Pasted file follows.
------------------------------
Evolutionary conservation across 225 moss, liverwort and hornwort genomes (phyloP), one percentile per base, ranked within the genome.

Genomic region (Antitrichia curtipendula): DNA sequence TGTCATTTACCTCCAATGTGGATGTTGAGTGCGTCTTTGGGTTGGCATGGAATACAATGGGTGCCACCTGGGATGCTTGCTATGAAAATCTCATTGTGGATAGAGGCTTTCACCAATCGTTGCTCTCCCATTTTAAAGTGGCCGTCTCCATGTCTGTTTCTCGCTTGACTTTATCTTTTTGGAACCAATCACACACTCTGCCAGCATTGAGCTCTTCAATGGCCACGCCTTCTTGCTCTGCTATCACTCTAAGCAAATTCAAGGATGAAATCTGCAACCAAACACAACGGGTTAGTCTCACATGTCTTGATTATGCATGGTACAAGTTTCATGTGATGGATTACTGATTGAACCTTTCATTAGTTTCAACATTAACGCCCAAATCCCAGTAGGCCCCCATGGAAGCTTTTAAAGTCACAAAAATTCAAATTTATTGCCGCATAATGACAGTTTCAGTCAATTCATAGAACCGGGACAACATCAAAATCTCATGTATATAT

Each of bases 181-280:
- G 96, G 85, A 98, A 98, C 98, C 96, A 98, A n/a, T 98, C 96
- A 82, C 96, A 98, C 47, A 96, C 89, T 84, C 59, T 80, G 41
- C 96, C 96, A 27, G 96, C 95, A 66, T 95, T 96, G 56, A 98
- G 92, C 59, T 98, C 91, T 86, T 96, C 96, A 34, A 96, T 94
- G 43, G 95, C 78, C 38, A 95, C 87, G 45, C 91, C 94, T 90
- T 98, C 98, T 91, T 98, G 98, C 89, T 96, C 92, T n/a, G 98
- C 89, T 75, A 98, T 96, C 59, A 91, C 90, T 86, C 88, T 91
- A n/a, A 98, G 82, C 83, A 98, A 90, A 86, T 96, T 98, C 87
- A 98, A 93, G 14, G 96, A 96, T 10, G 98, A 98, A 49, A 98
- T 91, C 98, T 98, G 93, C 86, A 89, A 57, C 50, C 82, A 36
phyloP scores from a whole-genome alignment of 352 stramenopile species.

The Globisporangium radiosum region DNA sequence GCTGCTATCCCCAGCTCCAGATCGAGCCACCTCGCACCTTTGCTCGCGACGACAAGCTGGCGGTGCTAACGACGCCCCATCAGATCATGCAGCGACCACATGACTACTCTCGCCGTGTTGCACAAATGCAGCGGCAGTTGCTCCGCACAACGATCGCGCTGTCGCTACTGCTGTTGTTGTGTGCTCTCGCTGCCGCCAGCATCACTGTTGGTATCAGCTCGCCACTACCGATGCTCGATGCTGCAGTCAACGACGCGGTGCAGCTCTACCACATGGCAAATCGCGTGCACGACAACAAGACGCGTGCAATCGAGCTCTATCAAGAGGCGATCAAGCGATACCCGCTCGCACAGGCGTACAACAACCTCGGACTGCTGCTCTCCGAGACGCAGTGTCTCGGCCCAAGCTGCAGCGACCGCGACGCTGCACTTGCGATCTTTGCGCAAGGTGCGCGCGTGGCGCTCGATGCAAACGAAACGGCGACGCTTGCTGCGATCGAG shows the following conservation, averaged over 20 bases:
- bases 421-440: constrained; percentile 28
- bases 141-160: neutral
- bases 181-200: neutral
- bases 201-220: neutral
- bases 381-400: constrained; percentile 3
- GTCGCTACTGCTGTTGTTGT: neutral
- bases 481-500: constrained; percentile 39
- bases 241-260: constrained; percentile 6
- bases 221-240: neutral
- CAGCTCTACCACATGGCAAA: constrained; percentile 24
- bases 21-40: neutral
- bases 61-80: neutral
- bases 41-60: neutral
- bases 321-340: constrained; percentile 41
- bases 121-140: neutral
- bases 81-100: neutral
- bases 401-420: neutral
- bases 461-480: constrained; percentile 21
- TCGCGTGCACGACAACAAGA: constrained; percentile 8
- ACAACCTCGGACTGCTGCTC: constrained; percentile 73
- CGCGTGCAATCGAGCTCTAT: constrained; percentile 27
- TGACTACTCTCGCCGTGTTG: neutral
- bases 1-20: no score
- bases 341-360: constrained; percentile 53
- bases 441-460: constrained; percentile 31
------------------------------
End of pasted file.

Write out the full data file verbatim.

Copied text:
Evolutionary conservation across 225 moss, liverwort and hornwort genomes (phyloP), one percentile per base, ranked within the genome.

Genomic region (Antitrichia curtipendula): DNA sequence TGTCATTTACCTCCAATGTGGATGTTGAGTGCGTCTTTGGGTTGGCATGGAATACAATGGGTGCCACCTGGGATGCTTGCTATGAAAATCTCATTGTGGATAGAGGCTTTCACCAATCGTTGCTCTCCCATTTTAAAGTGGCCGTCTCCATGTCTGTTTCTCGCTTGACTTTATCTTTTTGGAACCAATCACACACTCTGCCAGCATTGAGCTCTTCAATGGCCACGCCTTCTTGCTCTGCTATCACTCTAAGCAAATTCAAGGATGAAATCTGCAACCAAACACAACGGGTTAGTCTCACATGTCTTGATTATGCATGGTACAAGTTTCATGTGATGGATTACTGATTGAACCTTTCATTAGTTTCAACATTAACGCCCAAATCCCAGTAGGCCCCCATGGAAGCTTTTAAAGTCACAAAAATTCAAATTTATTGCCGCATAATGACAGTTTCAGTCAATTCATAGAACCGGGACAACATCAAAATCTCATGTATATAT

Each of bases 181-280:
- G 96, G 85, A 98, A 98, C 98, C 96, A 98, A n/a, T 98, C 96
- A 82, C 96, A 98, C 47, A 96, C 89, T 84, C 59, T 80, G 41
- C 96, C 96, A 27, G 96, C 95, A 66, T 95, T 96, G 56, A 98
- G 92, C 59, T 98, C 91, T 86, T 96, C 96, A 34, A 96, T 94
- G 43, G 95, C 78, C 38, A 95, C 87, G 45, C 91, C 94, T 90
- T 98, C 98, T 91, T 98, G 98, C 89, T 96, C 92, T n/a, G 98
- C 89, T 75, A 98, T 96, C 59, A 91, C 90, T 86, C 88, T 91
- A n/a, A 98, G 82, C 83, A 98, A 90, A 86, T 96, T 98, C 87
- A 98, A 93, G 14, G 96, A 96, T 10, G 98, A 98, A 49, A 98
- T 91, C 98, T 98, G 93, C 86, A 89, A 57, C 50, C 82, A 36
phyloP scores from a whole-genome alignment of 352 stramenopile species.

The Globisporangium radiosum region DNA sequence GCTGCTATCCCCAGCTCCAGATCGAGCCACCTCGCACCTTTGCTCGCGACGACAAGCTGGCGGTGCTAACGACGCCCCATCAGATCATGCAGCGACCACATGACTACTCTCGCCGTGTTGCACAAATGCAGCGGCAGTTGCTCCGCACAACGATCGCGCTGTCGCTACTGCTGTTGTTGTGTGCTCTCGCTGCCGCCAGCATCACTGTTGGTATCAGCTCGCCACTACCGATGCTCGATGCTGCAGTCAACGACGCGGTGCAGCTCTACCACATGGCAAATCGCGTGCACGACAACAAGACGCGTGCAATCGAGCTCTATCAAGAGGCGATCAAGCGATACCCGCTCGCACAGGCGTACAACAACCTCGGACTGCTGCTCTCCGAGACGCAGTGTCTCGGCCCAAGCTGCAGCGACCGCGACGCTGCACTTGCGATCTTTGCGCAAGGTGCGCGCGTGGCGCTCGATGCAAACGAAACGGCGACGCTTGCTGCGATCGAG shows the following conservation, averaged over 20 bases:
- bases 421-440: constrained; percentile 28
- bases 141-160: neutral
- bases 181-200: neutral
- bases 201-220: neutral
- bases 381-400: constrained; percentile 3
- GTCGCTACTGCTGTTGTTGT: neutral
- bases 481-500: constrained; percentile 39
- bases 241-260: constrained; percentile 6
- bases 221-240: neutral
- CAGCTCTACCACATGGCAAA: constrained; percentile 24
- bases 21-40: neutral
- bases 61-80: neutral
- bases 41-60: neutral
- bases 321-340: constrained; percentile 41
- bases 121-140: neutral
- bases 81-100: neutral
- bases 401-420: neutral
- bases 461-480: constrained; percentile 21
- TCGCGTGCACGACAACAAGA: constrained; percentile 8
- ACAACCTCGGACTGCTGCTC: constrained; percentile 73
- CGCGTGCAATCGAGCTCTAT: constrained; percentile 27
- TGACTACTCTCGCCGTGTTG: neutral
- bases 1-20: no score
- bases 341-360: constrained; percentile 53
- bases 441-460: constrained; percentile 31